Yarragon community unites

Heidi Kraak

Yarragon community members have joined forces in a legal stoush to prevent a large service station from being constructed on the perimeter of the village.

Yarragon and District Community Association, Yarragon Business Association, Trafalgar Chamber of Commerce, the newly-formed Service Centre Action Group and various other residents and businesses are working together to raise funds to engage a town planner to represent the community at a five-day Victorian Civil Administration Tribunal hearing in early March.

Baw Baw Shire Council will also oppose the application at the proceedings.

Service station developers Jasbe Petroleum applied to Baw Baw Shire Council for a planning permit early last year, however, after a petition calling on council to reject the application garnered more than 1000 signatures in matter of weeks, council refused the application.

The application involved an area of 8.48 hectares located 250 metres west of the Yarragon commercial area and comprised the service station and related amenities including two 24-hour fast food outlets with drive-throughs.

There would also be 67 car parks and 23 spaces for truck and trailer parking.

Yarragon and District Community Association has set up an account for community members and businesses to donate money to fund a local town planner to represent the groups at the VCAT hearing.

Organisers hope to raise $15,000. At the time The Express went to print, the group had already raised about $6500.

YDCA president Judith Conway said the town planner would highlight the impacts the development could have on the town.

She said in the past VCAT would only take “legal reasons” into consideration when making a decision, but now “our understanding is that VCAT is allowed to take amenity and how it will be affected” into account.

“We feel if we lost it would be catastrophic … it is one thing to sign a petition, it costs you nothing, but now we need people to put their money where their mouth is,” Ms Conway said.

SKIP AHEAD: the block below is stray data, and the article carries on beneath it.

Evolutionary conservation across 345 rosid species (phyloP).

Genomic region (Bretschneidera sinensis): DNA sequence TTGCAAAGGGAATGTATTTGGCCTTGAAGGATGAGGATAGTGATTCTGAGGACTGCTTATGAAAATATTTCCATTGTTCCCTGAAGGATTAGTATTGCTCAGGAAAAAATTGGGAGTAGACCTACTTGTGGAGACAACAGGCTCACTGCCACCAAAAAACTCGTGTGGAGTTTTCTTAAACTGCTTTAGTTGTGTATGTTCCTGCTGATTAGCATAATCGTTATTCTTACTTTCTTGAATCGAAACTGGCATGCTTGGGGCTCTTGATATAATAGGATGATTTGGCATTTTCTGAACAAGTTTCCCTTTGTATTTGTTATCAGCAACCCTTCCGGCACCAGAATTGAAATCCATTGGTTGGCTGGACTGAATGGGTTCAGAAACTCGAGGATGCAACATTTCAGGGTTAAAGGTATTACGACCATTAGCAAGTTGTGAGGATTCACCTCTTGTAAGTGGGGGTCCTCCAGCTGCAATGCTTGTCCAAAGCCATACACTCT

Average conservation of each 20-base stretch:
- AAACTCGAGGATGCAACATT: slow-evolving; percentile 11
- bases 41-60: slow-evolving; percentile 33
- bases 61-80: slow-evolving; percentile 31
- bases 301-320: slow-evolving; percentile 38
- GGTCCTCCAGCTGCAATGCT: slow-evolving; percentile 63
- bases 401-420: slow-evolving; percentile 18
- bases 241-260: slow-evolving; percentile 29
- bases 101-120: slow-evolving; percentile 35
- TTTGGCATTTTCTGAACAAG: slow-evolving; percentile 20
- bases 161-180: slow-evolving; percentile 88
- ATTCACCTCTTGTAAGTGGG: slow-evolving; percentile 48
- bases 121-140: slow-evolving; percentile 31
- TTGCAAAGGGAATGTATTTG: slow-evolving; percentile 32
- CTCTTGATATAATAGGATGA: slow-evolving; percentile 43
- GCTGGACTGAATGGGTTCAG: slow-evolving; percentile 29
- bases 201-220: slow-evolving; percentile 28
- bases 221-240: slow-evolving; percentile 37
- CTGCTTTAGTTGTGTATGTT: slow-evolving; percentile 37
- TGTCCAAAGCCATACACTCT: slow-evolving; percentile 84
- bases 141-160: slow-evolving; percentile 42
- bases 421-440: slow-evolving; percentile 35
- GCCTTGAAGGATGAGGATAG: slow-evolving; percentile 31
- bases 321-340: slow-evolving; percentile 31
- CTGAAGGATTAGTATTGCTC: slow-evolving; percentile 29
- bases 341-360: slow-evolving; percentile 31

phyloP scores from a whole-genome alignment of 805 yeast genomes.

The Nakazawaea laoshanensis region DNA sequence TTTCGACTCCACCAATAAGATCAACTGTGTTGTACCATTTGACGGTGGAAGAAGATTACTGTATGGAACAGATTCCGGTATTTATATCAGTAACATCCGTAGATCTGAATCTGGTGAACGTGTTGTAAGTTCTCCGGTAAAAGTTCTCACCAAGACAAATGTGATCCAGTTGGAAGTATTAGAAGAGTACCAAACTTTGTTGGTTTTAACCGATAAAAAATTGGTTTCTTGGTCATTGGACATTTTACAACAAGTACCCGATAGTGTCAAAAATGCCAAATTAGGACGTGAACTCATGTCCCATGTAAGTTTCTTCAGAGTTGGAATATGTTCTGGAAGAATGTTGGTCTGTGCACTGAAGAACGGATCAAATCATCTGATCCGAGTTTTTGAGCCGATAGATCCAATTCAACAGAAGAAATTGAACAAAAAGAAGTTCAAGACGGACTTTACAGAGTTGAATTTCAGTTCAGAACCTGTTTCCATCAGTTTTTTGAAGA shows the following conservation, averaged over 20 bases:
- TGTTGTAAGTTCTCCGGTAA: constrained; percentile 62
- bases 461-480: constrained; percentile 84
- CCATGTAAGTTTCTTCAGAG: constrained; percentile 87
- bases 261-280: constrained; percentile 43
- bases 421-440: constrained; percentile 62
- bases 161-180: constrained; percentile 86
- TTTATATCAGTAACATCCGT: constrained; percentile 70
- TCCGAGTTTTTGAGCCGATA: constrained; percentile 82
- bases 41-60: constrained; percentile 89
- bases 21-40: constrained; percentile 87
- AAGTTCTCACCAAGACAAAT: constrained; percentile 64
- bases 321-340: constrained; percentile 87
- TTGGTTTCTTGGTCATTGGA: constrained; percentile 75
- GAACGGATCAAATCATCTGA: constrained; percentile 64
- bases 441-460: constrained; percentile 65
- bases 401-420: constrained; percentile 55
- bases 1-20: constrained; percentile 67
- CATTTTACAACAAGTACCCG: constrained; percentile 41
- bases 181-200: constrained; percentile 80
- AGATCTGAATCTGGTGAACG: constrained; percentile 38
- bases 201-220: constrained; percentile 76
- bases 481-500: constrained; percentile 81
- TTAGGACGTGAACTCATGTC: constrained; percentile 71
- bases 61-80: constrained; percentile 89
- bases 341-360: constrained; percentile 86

“The risk is that we’ll come in and hear a whole lot of [legal jargon] … it’s a whole different language and the feeling is we need someone who knows how it all works to provide some structure and some guidance.

“We don’t want to lose and think… we hadn’t thrown everything at it.”

Yarragon Business Association president Lee Richards said the proposed service centre complex was larger than the Longwarry freeway service centres and “only slightly smaller than the Officer freeway services centres”.

She said the services the development could provide were “already available in Yarragon and Trafalgar” and would affect many locally-owned businesses due to the proximity of the proposed development to the township.

“Many existing, locally-owned businesses in the village centre rely on the travelling public to be sustainable,” Ms Richards said.

“If the long-term impact is closure of existing businesses due to decreased patronage, the current commercial centre of town could quickly lose jobs and result in vacant shops and loss of productivity.

“Longwarry service station doesn’t compete directly with the Longwarry township as the existing town is located away from the township. This is also the case with Officer service stations.”

A Baw Baw Shire spokeswoman said council’s key areas of objection to the application related to potential impact on businesses within Yarragon, amenity issues, noise and odour pollution, proximity to residential use and traffic safety.

She also said the land had been identified for future residential use and the proposal was “considered to be inconsistent” with state and local planning policy frameworks.

“The proposal is considered to have an unacceptable impact on the amenity of the existing and future residential areas,” she said.

“The excessive scale of the proposal will have significant amenity impacts and is considered inconsistent with the future residential zoning of the land.”

The Express contacted service station developers Jasbe Petroleum, however, they declined to comment.